If I want to watch an episode of The West Wing right now all I have to do is turn on my Playstation 3, connect to the Netflix app, and select an episode. That’s it! So simple! So easy! Alas, it was not always this way. Boys and girls, let me take you back in time to…
The Year 2000
By the fall of 2000 I had heard good things about this show called The West Wing which had already aired its first season. I tuned in for the season two premiere and was instantly drawn in by the fallout of an assassination attempt and the flashbacks to how the characters originally met. I wanted to watch season one so I could catch up and figure out why this Donna person was so devastated that Josh had been shot. Alas, in the year 2000 we did not have Netflix streaming. Nor did we have box sets of television shows available to purchase the year after they’d aired. We did have the Internet, but when I wasn’t at college all I had was dial-up. (Remember the SCRREEE-EEE-AAAATCH!! of the modem?) And even when I could use the fast internet at school, video compression techniques weren’t that great and YouTube didn’t even exist, so if you did manage to find a video online it was probably a blurry Real Player file. (Remember Real Player? No? Be grateful.)
So how was a girl supposed to catch up on a TV show? I went online and posted a request on a forum for the show. Then someone in California, my fairy godmother perhaps, sent me a box of VHS tapes of the first season. I was never charged for these tapes or even for the shipping, which was bizarre. I think the person who sent them wanted to be sure she couldn’t be sued for profiting off of the show, so she wouldn’t accept any payment. What she sent weren’t even the original tapes. I don’t think they were even copies of the originals, but copies of copies, and one episode had five minutes missing because of a severe thunderstorm warning in a state I didn’t live in. But I was so happy to have them! I was in procession of rare precious treasure! After I’d finished watching the tapes I paid it forward by giving them to a friend, who also felt special for acquiring such a rare commodity.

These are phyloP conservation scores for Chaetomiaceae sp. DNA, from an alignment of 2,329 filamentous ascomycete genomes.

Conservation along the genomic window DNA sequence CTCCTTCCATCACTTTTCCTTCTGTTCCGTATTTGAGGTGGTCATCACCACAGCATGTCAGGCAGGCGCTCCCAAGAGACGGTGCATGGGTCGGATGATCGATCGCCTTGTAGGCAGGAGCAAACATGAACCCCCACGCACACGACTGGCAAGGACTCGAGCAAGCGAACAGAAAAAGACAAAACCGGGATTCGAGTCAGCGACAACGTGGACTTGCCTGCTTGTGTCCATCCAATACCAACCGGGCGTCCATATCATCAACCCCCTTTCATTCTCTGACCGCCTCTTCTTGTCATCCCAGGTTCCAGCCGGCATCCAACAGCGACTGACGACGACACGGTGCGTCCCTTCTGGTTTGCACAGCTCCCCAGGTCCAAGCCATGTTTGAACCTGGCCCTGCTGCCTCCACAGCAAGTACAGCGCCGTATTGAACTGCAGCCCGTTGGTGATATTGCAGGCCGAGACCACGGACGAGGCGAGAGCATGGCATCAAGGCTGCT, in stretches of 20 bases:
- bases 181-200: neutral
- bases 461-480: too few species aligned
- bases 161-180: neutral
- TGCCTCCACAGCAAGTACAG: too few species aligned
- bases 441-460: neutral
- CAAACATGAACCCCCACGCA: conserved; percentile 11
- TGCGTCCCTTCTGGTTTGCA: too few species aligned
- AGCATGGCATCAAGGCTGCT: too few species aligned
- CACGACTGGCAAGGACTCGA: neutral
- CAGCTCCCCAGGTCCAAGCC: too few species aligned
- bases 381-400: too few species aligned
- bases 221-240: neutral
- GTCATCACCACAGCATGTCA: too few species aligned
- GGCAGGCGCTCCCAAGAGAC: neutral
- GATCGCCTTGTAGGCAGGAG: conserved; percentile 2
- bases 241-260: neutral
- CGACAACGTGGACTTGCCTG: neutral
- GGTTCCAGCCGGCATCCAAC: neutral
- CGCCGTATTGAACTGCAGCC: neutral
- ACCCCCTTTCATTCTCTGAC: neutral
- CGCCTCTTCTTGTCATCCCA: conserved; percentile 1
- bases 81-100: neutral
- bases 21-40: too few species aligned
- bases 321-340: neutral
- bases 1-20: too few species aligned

This must be how my parents feel when they tell stories about using record players.
Anyway, it is now ridiculously easy to catch up on TV shows, and most ways are even legal. There’s Netflix, Hulu, iTunes, Amazon, and more. I definitely prefer this world to the one where I had to post on forums and usenet and lurk in IRC channels while waiting in queue to download the banned season three finale of Buffy the Vampire Slayer from a bot. However, I do miss that feeling of accomplishment I got. I felt proud when I was able to locate a copy of something that was not easy to locate. I felt like I was in a special club of people who loved a show so much that they’d spend hours copying it from one VCR to another for a fellow fan. You don’t have to prove your love of a TV show that way anymore. You don’t have to cut through a briar patch to kiss Sleeping Beauty or climb up a tower to see Rapunzel. You can just turn on Netflix. You can watch it in widescreen too, which I find particularly impressive because it meant someone behind the scenes was planning way ahead. It’s better that way and I wouldn’t go back, but I like to look back and remember how it used to be and all the things I used to do to prove my love for a TV show.